Less obvious is what to do about automated systems impervious to blunt force. Take a school’s monitoring software—a report from the Center for Democracy & Technology shows that the platforms often result in teachers adopting punitive practices and nondominant students experiencing increased harm, much as happened with the Black girl in our vignette. Here, employing the Luddite strategy to wreck a school-issued laptop is insufficient; the software exists beyond the device.

For Merchant, the diffuse, often invisible ways in which automation operates today accounts for one reason why contemporary workers’ fury has not translated into Luddite-like violence. People’s incomplete understanding may be changing, though, suggests Merchant: “[T]he modes of the modern factory owners’ exploitation are becoming clearer to workers again,” hence their recent targeting of Google’s private buses and Cruise’s driverless cars.

We are similarly seeing promising signs of ferment in how students are confronting the outsourcing of their education at large. High school students walked out of school to protest a personalized learning platform funded by the Chan Zuckerberg Initiative; college students successfully petitioned their university to end its contract with Proctorio, an online proctoring company; young people chanted “Fuck the algorithm” outside of the UK’s Department for Education; teachers in San Francisco rallied after a new payroll system threw the district into a state of emergency. Resistance is not futile.

As bastions for instilling civic values and decision-making, the lessons we teach now about automation, surveillance, and human resistance are among the most important that schools can offer. Merchant reminds us that the Luddites only “lost” due to the historical rewriting of their efforts and aims. Yet if the lessons of the Luddites are limited to breaking things to defend a way of life, then we have done teachers and students a disservice. There are other more creative—and more playful—avenues for subversion.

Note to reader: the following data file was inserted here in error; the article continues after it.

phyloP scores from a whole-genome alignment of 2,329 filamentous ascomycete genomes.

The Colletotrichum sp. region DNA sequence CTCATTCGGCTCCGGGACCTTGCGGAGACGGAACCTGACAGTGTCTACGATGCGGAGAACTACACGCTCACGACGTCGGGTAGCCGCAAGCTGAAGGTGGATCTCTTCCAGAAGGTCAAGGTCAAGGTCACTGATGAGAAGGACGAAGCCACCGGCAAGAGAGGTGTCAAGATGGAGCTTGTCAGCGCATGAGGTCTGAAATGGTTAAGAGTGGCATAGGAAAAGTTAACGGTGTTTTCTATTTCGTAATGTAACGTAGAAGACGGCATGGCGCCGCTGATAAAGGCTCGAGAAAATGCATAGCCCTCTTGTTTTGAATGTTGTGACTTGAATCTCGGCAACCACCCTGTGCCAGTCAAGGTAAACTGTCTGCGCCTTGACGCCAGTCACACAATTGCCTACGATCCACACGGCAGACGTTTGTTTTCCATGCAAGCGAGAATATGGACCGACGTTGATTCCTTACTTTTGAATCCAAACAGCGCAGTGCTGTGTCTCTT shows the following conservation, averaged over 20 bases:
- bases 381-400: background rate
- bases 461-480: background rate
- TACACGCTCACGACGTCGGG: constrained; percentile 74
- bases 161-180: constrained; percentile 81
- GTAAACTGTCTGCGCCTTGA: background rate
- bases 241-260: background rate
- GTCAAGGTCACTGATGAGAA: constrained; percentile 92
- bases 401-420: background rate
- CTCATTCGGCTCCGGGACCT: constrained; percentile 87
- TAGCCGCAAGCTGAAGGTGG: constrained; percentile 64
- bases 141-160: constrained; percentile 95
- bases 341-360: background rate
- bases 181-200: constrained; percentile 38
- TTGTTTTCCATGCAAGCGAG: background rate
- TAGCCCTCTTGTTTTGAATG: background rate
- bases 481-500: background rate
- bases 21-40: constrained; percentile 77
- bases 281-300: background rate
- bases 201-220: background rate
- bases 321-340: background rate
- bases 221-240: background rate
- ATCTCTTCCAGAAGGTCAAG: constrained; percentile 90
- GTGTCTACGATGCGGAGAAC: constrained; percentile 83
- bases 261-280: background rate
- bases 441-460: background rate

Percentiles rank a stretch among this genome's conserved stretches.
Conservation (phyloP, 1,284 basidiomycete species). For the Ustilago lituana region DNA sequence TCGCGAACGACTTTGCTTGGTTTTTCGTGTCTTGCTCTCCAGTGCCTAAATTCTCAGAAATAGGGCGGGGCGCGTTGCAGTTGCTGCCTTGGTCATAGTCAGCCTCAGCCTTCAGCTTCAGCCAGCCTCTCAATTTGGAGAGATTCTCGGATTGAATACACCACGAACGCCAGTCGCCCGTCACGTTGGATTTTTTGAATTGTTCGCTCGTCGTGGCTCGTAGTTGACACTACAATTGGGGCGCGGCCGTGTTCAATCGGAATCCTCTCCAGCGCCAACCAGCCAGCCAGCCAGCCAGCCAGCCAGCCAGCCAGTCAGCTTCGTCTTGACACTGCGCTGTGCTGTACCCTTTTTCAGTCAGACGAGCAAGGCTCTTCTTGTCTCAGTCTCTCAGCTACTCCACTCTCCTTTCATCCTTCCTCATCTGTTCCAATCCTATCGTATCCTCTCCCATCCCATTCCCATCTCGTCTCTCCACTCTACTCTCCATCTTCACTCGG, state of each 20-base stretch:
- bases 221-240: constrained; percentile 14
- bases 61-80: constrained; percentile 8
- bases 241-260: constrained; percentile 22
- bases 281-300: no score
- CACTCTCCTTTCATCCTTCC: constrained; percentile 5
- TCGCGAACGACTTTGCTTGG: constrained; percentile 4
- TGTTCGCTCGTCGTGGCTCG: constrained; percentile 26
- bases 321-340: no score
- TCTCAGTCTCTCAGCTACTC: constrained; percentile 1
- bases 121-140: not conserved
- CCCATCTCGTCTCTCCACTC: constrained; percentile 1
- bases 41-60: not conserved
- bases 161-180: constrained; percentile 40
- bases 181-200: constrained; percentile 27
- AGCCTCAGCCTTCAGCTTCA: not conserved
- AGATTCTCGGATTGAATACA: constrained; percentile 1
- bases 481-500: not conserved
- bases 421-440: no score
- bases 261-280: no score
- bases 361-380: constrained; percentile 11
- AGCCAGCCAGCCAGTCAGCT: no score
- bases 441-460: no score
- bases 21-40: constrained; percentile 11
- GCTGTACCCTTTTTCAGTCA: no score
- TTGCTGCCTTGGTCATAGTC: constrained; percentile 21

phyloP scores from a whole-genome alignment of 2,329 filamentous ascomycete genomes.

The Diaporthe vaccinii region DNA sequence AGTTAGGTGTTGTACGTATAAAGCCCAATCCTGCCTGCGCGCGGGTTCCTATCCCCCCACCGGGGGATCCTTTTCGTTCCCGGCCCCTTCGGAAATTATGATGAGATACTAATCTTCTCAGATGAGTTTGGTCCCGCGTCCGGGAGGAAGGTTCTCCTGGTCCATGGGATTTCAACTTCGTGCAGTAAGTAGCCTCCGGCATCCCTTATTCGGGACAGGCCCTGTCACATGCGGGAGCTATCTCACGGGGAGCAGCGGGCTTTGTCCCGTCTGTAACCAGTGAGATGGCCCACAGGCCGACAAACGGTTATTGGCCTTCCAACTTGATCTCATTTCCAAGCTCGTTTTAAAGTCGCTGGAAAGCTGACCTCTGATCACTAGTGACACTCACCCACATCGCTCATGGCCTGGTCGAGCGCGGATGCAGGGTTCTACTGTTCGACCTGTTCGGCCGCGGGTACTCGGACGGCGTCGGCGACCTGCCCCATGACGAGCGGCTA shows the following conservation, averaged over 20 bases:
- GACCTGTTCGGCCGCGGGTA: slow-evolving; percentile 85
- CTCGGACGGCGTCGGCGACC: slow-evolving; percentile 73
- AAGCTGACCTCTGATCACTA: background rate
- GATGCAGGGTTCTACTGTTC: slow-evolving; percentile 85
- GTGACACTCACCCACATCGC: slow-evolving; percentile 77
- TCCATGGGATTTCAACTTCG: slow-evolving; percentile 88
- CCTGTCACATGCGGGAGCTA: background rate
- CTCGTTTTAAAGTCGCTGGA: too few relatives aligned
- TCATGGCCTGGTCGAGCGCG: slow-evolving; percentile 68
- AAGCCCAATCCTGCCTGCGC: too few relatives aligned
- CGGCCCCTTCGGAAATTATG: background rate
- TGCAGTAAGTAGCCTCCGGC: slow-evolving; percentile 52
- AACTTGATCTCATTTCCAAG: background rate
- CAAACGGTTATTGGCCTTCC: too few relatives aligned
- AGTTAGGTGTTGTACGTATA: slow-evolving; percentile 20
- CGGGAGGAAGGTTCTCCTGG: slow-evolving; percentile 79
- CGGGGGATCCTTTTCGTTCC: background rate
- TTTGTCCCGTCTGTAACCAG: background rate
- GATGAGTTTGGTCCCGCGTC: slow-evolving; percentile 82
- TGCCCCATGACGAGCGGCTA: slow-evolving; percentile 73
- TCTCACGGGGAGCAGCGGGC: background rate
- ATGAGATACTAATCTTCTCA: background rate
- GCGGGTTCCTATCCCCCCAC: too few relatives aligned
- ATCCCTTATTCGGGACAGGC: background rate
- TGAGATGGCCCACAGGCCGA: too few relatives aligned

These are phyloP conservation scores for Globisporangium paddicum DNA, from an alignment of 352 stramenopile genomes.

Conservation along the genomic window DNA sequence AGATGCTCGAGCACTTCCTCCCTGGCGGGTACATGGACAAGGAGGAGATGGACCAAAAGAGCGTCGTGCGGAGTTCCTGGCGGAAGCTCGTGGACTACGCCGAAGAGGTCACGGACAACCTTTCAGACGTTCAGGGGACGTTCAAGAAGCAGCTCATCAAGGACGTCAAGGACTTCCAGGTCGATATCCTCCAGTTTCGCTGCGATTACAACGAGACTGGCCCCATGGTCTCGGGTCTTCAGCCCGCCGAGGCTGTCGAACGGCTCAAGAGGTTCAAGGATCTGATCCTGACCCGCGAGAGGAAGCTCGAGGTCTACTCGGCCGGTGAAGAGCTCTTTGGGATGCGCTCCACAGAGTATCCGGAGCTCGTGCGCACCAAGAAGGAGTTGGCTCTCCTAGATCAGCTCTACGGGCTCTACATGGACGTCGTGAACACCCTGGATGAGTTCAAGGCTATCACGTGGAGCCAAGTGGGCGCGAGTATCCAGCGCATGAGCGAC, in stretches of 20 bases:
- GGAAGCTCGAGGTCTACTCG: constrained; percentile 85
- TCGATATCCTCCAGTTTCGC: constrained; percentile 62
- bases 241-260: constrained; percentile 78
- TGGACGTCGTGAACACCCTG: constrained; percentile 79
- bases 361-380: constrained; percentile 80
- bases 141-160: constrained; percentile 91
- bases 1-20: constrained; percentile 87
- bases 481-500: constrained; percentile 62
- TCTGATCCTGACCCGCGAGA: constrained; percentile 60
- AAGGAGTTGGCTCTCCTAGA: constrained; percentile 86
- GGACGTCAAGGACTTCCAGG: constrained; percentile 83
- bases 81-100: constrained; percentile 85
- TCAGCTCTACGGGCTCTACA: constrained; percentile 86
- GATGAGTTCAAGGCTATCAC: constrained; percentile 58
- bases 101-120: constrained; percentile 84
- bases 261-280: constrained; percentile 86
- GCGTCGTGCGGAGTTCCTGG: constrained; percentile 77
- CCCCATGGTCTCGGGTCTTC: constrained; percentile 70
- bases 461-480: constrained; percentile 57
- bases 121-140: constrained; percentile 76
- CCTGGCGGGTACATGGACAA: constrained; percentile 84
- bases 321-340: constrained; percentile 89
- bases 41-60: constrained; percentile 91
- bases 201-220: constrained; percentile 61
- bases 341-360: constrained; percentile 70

The Luddites used the tools at their disposal and did so through collective action. Merchant details the day-to-day organizing efforts of the movement’s leaders. We are ushered into a clandestine world of codes and oaths, of backroom meetings and nighttime training. The scheming makes for entertaining reading. But beneath the private planning and public sabotage lurks a more lasting lesson: movements to dismantle automation’s physical infrastructure often depend on building relational infrastructure. Tight-knit communities are extraordinarily important here: they buffered the Luddites from harm and fostered creative thinking rather than merely alienation among adherents and their allies. Increasingly finding themselves wrung out by those in power, these communities coalesced around shared causes that overlooked intragroup differences. This opened space for women, Merchant tells us, to claim the nom de guerre Lady Ludd and charge into markets to demand fair food prices from shop owners and food suppliers. It worked. The “auto-reductions,” as they were called, demonstrate the power of people working together to force change. Similarly, resistance to automation can be creative and provide openings to bring myriad others into the tent.